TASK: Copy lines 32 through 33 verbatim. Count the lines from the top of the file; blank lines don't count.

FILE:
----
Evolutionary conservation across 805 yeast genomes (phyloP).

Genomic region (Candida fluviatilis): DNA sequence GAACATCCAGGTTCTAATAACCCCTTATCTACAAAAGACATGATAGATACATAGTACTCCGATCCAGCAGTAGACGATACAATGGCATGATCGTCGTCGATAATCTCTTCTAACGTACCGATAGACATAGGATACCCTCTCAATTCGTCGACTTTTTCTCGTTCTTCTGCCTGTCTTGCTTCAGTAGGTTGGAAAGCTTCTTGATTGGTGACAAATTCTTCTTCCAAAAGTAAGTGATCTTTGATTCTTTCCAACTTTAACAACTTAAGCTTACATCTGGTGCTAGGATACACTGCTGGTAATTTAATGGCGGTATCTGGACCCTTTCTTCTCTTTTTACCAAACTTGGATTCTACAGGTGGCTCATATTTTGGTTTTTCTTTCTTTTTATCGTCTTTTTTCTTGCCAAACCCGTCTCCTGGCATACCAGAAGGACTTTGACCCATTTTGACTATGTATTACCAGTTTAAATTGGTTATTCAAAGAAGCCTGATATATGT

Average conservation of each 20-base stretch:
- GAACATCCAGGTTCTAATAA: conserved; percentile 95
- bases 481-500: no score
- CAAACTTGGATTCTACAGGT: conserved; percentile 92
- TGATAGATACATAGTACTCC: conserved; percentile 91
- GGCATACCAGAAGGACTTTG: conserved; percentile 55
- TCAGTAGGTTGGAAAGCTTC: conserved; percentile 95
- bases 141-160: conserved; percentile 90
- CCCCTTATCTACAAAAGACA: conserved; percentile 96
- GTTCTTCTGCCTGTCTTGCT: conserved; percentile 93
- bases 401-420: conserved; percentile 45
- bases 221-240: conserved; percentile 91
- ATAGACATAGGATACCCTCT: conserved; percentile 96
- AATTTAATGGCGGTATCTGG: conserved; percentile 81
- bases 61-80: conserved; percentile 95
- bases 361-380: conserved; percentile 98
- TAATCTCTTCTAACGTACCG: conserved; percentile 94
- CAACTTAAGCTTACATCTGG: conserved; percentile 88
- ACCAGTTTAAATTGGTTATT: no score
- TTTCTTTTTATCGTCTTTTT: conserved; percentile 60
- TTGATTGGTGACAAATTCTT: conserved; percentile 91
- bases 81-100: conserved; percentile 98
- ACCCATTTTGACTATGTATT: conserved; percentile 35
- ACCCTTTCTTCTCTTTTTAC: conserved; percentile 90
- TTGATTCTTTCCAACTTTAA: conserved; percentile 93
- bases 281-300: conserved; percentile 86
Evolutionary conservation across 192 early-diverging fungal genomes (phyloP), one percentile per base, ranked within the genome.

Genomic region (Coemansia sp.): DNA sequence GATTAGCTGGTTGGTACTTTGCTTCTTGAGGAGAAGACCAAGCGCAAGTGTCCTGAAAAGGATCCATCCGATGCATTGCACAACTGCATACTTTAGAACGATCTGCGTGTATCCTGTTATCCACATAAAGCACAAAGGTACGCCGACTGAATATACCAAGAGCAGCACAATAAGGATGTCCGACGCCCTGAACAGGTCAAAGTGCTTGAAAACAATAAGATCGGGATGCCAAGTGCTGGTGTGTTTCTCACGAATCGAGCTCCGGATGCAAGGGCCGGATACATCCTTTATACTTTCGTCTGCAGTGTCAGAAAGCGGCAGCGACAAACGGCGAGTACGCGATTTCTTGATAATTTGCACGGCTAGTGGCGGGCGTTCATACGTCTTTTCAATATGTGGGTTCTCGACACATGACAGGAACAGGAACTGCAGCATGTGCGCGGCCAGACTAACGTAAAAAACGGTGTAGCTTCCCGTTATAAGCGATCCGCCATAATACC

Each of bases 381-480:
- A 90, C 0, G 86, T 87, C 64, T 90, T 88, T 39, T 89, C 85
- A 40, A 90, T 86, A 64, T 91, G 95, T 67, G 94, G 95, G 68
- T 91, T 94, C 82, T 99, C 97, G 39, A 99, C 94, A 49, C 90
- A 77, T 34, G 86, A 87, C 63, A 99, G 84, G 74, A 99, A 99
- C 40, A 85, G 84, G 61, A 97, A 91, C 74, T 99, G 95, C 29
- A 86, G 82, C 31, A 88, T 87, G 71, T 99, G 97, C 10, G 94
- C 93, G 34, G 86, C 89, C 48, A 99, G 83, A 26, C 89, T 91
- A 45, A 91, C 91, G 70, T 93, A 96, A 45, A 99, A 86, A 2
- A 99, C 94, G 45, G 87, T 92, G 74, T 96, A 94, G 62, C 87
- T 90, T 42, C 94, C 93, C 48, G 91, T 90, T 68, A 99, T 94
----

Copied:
- A 90, C 0, G 86, T 87, C 64, T 90, T 88, T 39, T 89, C 85
- A 40, A 90, T 86, A 64, T 91, G 95, T 67, G 94, G 95, G 68